- First, we must take God at His Word. We must actually and really believe that the power of Pentecost is the same power that lives in you and me. We must come to understand that God has equipped us not only to be successful and influential people, He has equipped us to walk and work in the power of God. He has given us the power to see lives changed, circumstances altered, and mountains of many kinds, moved.
- Second, we must ask for the help of God’s Spirit. We must look for the music of life. Instead of merely asking God to solve our problems, we should ask Him to empower our lives. We need to ask God’s Spirit to guide us as we read His word. We need to ask for the Spirit to make us sensitive to the opportunities God gives us. We must ask for the Spirit to give us the words and boldness we will need. We must ask God to show us the barriers that hinder the Spirit’s work in our lives and then seek His forgiveness when He does. We need to stop playing at our faith and begin to realize that God has given us a very serious job to do and the power to do that job.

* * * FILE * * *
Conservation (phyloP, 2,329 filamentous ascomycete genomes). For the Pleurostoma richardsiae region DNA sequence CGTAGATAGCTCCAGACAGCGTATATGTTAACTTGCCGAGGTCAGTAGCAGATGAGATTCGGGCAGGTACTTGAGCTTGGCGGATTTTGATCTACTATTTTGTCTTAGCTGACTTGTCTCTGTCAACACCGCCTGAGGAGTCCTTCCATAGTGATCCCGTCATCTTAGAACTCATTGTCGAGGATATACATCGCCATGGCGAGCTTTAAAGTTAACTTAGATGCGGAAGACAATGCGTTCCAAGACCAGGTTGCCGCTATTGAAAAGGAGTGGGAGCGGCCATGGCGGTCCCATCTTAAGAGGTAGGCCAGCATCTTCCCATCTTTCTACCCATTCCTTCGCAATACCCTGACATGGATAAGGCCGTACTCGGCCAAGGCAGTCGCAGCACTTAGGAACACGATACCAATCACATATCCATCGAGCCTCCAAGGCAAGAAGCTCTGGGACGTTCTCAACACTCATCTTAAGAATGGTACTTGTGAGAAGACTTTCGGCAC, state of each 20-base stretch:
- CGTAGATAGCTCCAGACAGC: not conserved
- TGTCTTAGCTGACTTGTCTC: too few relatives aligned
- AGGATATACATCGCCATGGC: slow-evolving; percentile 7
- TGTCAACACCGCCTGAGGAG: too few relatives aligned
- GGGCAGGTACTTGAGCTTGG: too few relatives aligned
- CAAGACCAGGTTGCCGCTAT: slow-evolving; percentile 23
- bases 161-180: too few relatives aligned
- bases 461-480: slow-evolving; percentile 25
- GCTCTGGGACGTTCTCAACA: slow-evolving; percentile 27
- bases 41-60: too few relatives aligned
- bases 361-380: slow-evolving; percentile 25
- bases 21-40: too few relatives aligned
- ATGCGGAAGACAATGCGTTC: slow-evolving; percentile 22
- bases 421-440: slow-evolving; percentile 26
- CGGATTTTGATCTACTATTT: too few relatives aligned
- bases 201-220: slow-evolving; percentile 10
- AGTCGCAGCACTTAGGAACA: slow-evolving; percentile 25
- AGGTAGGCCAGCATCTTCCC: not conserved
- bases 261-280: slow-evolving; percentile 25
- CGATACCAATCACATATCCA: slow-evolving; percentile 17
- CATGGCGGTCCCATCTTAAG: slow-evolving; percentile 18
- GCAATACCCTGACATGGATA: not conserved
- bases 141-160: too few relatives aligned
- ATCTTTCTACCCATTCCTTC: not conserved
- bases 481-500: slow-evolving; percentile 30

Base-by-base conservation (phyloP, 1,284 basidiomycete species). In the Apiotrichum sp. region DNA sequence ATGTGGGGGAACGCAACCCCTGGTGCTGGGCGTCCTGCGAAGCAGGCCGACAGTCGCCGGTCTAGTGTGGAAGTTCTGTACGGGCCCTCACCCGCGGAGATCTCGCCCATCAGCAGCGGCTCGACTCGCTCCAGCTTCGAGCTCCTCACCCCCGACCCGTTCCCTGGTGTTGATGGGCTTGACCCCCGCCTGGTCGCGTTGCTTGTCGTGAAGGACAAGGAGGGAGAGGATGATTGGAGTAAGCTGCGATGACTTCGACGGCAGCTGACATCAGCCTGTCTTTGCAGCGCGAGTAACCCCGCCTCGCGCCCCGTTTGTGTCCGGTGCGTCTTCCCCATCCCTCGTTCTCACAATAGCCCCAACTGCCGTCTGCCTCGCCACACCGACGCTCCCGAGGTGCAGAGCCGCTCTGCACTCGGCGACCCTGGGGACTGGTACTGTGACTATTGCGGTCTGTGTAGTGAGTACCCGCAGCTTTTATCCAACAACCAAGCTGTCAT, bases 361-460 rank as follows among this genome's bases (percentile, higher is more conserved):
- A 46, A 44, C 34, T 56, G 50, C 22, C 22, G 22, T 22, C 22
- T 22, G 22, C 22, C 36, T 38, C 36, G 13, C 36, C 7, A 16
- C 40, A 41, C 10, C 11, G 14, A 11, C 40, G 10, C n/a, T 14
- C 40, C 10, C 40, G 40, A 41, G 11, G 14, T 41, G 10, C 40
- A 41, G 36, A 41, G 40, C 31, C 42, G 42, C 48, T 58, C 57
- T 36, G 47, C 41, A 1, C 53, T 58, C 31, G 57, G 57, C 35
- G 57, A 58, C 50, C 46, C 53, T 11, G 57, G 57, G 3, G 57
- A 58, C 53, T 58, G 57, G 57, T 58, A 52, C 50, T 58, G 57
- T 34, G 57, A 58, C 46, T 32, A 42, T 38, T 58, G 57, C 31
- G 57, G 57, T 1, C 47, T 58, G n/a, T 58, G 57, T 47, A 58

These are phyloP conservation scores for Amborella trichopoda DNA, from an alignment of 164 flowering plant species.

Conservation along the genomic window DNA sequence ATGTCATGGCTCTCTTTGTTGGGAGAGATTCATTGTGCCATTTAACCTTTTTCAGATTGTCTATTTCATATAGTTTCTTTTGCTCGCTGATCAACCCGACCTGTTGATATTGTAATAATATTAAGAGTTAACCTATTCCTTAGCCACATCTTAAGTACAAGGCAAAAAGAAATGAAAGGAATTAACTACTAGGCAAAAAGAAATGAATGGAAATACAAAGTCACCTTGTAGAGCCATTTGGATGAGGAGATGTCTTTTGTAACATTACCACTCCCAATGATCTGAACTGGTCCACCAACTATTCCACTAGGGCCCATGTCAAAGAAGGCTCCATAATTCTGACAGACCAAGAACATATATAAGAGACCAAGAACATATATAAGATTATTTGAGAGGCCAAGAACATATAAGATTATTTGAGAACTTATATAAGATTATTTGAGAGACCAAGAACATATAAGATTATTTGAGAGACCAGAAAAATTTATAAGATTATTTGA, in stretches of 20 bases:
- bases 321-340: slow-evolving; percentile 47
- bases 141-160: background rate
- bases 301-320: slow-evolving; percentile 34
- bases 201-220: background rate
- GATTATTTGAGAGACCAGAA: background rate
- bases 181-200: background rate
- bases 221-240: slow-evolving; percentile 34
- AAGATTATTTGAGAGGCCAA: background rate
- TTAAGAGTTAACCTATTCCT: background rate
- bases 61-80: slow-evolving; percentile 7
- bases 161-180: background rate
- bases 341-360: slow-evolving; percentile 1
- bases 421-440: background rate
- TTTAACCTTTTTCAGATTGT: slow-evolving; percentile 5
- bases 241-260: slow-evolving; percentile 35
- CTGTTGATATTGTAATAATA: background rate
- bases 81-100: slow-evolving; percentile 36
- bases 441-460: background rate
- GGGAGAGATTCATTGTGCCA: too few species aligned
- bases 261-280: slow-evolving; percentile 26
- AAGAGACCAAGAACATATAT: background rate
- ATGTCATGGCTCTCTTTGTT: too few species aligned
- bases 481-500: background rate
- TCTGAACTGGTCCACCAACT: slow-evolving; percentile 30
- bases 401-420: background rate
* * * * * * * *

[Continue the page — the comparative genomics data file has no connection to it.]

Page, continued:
- Third, we must step out in faith. As long as we do only what we are comfortable doing, we will continue to trust our strength rather than His. If we want to know the power of Pentecost in our lives we must be willing to live boldly for the Lord. Dare to bring up the subject of faith in a conversation; take advantage of an opportunity you have to minister even though it seems bigger than you can handle; dare to go to the home of someone who is hurting even though you don’t know what to say; offer to pray with someone going through a rough time even if you are in a public place; write a check that’s bigger than you think you can “afford”; volunteer for a ministry you think you’d enjoy but aren’t sure you can handle. We need to learn how to say “yes” instead of making excuses. In my experience I have found that every time I have tried something new in the belief that it was what God wanted me to do (even though it may not have been what I wanted to do) I have been amazed at God’s faithfulness. We can’t see God work through us until we give Him the opportunity to do so.
Tim the Toolman would have been intrigued by the power of God. But there is a good chance that Tim would have been so focused on what happened that he may have missed why it was happening. May God keep us from making the same mistake.